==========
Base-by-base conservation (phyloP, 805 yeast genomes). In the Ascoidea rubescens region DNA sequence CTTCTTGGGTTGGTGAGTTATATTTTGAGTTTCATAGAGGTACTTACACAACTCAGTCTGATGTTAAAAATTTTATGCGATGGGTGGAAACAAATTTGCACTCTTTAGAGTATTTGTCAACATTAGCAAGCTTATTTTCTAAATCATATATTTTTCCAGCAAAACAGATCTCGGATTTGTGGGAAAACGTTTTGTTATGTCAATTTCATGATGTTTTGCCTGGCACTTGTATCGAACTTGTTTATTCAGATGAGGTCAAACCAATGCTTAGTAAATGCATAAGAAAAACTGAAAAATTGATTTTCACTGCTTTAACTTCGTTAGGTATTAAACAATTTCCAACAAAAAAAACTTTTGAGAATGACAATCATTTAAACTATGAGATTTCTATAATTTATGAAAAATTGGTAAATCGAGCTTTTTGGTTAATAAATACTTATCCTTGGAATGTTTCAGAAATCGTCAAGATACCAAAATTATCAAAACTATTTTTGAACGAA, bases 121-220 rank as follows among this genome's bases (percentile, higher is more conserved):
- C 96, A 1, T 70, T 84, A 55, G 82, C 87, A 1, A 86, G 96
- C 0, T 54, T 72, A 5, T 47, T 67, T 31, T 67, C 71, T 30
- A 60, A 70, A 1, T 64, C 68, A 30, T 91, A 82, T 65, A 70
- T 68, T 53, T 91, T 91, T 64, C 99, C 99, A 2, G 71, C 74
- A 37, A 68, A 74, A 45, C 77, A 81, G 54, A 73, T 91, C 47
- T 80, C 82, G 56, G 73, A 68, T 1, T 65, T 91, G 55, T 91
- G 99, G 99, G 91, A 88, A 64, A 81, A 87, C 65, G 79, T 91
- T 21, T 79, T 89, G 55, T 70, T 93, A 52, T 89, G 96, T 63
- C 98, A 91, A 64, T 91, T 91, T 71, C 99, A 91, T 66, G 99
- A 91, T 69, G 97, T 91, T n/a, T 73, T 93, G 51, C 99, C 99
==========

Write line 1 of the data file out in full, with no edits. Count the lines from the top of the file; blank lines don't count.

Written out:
Base-by-base conservation (phyloP, 805 yeast genomes). In the Ascoidea rubescens region DNA sequence CTTCTTGGGTTGGTGAGTTATATTTTGAGTTTCATAGAGGTACTTACACAACTCAGTCTGATGTTAAAAATTTTATGCGATGGGTGGAAACAAATTTGCACTCTTTAGAGTATTTGTCAACATTAGCAAGCTTATTTTCTAAATCATATATTTTTCCAGCAAAACAGATCTCGGATTTGTGGGAAAACGTTTTGTTATGTCAATTTCATGATGTTTTGCCTGGCACTTGTATCGAACTTGTTTATTCAGATGAGGTCAAACCAATGCTTAGTAAATGCATAAGAAAAACTGAAAAATTGATTTTCACTGCTTTAACTTCGTTAGGTATTAAACAATTTCCAACAAAAAAAACTTTTGAGAATGACAATCATTTAAACTATGAGATTTCTATAATTTATGAAAAATTGGTAAATCGAGCTTTTTGGTTAATAAATACTTATCCTTGGAATGTTTCAGAAATCGTCAAGATACCAAAATTATCAAAACTATTTTTGAACGAA, bases 121-220 rank as follows among this genome's bases (percentile, higher is more conserved):